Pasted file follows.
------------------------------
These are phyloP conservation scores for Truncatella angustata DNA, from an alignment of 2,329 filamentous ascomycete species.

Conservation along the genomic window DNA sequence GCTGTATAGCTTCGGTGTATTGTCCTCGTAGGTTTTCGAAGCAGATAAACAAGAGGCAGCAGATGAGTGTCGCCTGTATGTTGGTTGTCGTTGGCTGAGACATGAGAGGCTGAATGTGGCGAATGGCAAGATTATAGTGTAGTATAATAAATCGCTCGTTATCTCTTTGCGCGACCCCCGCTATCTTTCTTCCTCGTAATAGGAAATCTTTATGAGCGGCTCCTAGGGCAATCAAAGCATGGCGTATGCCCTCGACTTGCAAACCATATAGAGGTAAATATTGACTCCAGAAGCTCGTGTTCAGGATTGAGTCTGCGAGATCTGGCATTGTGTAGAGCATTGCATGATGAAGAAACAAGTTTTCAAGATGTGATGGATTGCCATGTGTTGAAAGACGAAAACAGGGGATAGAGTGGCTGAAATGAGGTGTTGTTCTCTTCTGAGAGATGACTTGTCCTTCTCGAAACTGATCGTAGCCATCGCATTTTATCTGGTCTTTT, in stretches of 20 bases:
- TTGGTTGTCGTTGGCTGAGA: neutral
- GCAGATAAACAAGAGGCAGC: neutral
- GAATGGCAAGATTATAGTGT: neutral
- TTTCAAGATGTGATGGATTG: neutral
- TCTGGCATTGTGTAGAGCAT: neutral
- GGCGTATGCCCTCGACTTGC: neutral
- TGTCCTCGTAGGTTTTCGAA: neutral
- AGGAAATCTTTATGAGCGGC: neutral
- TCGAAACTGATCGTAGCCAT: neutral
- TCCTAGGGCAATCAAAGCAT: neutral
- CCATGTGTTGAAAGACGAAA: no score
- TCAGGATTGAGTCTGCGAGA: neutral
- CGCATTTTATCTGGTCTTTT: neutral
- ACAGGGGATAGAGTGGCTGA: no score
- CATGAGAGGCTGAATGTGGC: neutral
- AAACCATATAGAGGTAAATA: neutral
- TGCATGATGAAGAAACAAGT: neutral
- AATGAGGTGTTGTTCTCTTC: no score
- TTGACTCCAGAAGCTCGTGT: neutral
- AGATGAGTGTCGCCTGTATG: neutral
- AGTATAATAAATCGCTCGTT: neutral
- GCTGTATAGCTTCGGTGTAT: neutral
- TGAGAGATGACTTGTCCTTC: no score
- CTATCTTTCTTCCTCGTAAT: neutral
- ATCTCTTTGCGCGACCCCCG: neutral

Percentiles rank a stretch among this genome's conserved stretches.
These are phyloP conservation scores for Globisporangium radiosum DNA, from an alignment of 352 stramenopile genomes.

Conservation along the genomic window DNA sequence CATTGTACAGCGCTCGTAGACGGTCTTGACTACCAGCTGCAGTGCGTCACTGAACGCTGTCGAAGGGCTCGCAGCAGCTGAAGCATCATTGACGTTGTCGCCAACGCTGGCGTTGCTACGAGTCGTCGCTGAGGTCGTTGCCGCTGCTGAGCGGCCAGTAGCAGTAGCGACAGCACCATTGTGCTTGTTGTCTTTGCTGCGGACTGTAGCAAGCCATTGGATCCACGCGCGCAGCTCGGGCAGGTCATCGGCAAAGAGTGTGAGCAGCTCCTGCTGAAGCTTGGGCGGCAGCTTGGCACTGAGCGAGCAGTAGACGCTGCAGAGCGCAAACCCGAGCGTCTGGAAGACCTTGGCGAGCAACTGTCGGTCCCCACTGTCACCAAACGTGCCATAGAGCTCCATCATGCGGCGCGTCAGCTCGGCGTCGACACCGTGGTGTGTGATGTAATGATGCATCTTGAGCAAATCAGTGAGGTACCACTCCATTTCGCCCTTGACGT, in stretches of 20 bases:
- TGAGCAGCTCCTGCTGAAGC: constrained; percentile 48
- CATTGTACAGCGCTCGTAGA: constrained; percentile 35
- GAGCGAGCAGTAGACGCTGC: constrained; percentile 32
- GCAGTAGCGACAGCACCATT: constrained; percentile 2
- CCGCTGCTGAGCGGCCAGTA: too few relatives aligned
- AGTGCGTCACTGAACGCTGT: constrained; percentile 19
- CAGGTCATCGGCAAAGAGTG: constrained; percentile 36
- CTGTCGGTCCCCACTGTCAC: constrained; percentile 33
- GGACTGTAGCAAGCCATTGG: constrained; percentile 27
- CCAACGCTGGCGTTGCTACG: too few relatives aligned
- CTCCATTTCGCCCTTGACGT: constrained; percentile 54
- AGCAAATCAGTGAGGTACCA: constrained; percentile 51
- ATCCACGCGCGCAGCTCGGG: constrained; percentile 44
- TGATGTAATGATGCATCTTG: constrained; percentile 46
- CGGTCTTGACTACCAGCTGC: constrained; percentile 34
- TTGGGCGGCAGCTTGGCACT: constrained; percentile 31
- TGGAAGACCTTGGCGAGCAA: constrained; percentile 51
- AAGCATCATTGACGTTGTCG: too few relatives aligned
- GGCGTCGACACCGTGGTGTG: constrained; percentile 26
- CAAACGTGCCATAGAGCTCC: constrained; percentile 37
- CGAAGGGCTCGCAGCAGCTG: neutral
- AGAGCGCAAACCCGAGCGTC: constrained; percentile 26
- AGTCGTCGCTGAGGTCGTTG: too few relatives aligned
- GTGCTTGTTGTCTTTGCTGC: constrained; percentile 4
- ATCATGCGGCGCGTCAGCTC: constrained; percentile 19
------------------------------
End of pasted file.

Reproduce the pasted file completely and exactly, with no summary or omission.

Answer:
These are phyloP conservation scores for Truncatella angustata DNA, from an alignment of 2,329 filamentous ascomycete species.

Conservation along the genomic window DNA sequence GCTGTATAGCTTCGGTGTATTGTCCTCGTAGGTTTTCGAAGCAGATAAACAAGAGGCAGCAGATGAGTGTCGCCTGTATGTTGGTTGTCGTTGGCTGAGACATGAGAGGCTGAATGTGGCGAATGGCAAGATTATAGTGTAGTATAATAAATCGCTCGTTATCTCTTTGCGCGACCCCCGCTATCTTTCTTCCTCGTAATAGGAAATCTTTATGAGCGGCTCCTAGGGCAATCAAAGCATGGCGTATGCCCTCGACTTGCAAACCATATAGAGGTAAATATTGACTCCAGAAGCTCGTGTTCAGGATTGAGTCTGCGAGATCTGGCATTGTGTAGAGCATTGCATGATGAAGAAACAAGTTTTCAAGATGTGATGGATTGCCATGTGTTGAAAGACGAAAACAGGGGATAGAGTGGCTGAAATGAGGTGTTGTTCTCTTCTGAGAGATGACTTGTCCTTCTCGAAACTGATCGTAGCCATCGCATTTTATCTGGTCTTTT, in stretches of 20 bases:
- TTGGTTGTCGTTGGCTGAGA: neutral
- GCAGATAAACAAGAGGCAGC: neutral
- GAATGGCAAGATTATAGTGT: neutral
- TTTCAAGATGTGATGGATTG: neutral
- TCTGGCATTGTGTAGAGCAT: neutral
- GGCGTATGCCCTCGACTTGC: neutral
- TGTCCTCGTAGGTTTTCGAA: neutral
- AGGAAATCTTTATGAGCGGC: neutral
- TCGAAACTGATCGTAGCCAT: neutral
- TCCTAGGGCAATCAAAGCAT: neutral
- CCATGTGTTGAAAGACGAAA: no score
- TCAGGATTGAGTCTGCGAGA: neutral
- CGCATTTTATCTGGTCTTTT: neutral
- ACAGGGGATAGAGTGGCTGA: no score
- CATGAGAGGCTGAATGTGGC: neutral
- AAACCATATAGAGGTAAATA: neutral
- TGCATGATGAAGAAACAAGT: neutral
- AATGAGGTGTTGTTCTCTTC: no score
- TTGACTCCAGAAGCTCGTGT: neutral
- AGATGAGTGTCGCCTGTATG: neutral
- AGTATAATAAATCGCTCGTT: neutral
- GCTGTATAGCTTCGGTGTAT: neutral
- TGAGAGATGACTTGTCCTTC: no score
- CTATCTTTCTTCCTCGTAAT: neutral
- ATCTCTTTGCGCGACCCCCG: neutral

Percentiles rank a stretch among this genome's conserved stretches.
These are phyloP conservation scores for Globisporangium radiosum DNA, from an alignment of 352 stramenopile genomes.

Conservation along the genomic window DNA sequence CATTGTACAGCGCTCGTAGACGGTCTTGACTACCAGCTGCAGTGCGTCACTGAACGCTGTCGAAGGGCTCGCAGCAGCTGAAGCATCATTGACGTTGTCGCCAACGCTGGCGTTGCTACGAGTCGTCGCTGAGGTCGTTGCCGCTGCTGAGCGGCCAGTAGCAGTAGCGACAGCACCATTGTGCTTGTTGTCTTTGCTGCGGACTGTAGCAAGCCATTGGATCCACGCGCGCAGCTCGGGCAGGTCATCGGCAAAGAGTGTGAGCAGCTCCTGCTGAAGCTTGGGCGGCAGCTTGGCACTGAGCGAGCAGTAGACGCTGCAGAGCGCAAACCCGAGCGTCTGGAAGACCTTGGCGAGCAACTGTCGGTCCCCACTGTCACCAAACGTGCCATAGAGCTCCATCATGCGGCGCGTCAGCTCGGCGTCGACACCGTGGTGTGTGATGTAATGATGCATCTTGAGCAAATCAGTGAGGTACCACTCCATTTCGCCCTTGACGT, in stretches of 20 bases:
- TGAGCAGCTCCTGCTGAAGC: constrained; percentile 48
- CATTGTACAGCGCTCGTAGA: constrained; percentile 35
- GAGCGAGCAGTAGACGCTGC: constrained; percentile 32
- GCAGTAGCGACAGCACCATT: constrained; percentile 2
- CCGCTGCTGAGCGGCCAGTA: too few relatives aligned
- AGTGCGTCACTGAACGCTGT: constrained; percentile 19
- CAGGTCATCGGCAAAGAGTG: constrained; percentile 36
- CTGTCGGTCCCCACTGTCAC: constrained; percentile 33
- GGACTGTAGCAAGCCATTGG: constrained; percentile 27
- CCAACGCTGGCGTTGCTACG: too few relatives aligned
- CTCCATTTCGCCCTTGACGT: constrained; percentile 54
- AGCAAATCAGTGAGGTACCA: constrained; percentile 51
- ATCCACGCGCGCAGCTCGGG: constrained; percentile 44
- TGATGTAATGATGCATCTTG: constrained; percentile 46
- CGGTCTTGACTACCAGCTGC: constrained; percentile 34
- TTGGGCGGCAGCTTGGCACT: constrained; percentile 31
- TGGAAGACCTTGGCGAGCAA: constrained; percentile 51
- AAGCATCATTGACGTTGTCG: too few relatives aligned
- GGCGTCGACACCGTGGTGTG: constrained; percentile 26
- CAAACGTGCCATAGAGCTCC: constrained; percentile 37
- CGAAGGGCTCGCAGCAGCTG: neutral
- AGAGCGCAAACCCGAGCGTC: constrained; percentile 26
- AGTCGTCGCTGAGGTCGTTG: too few relatives aligned
- GTGCTTGTTGTCTTTGCTGC: constrained; percentile 4
- ATCATGCGGCGCGTCAGCTC: constrained; percentile 19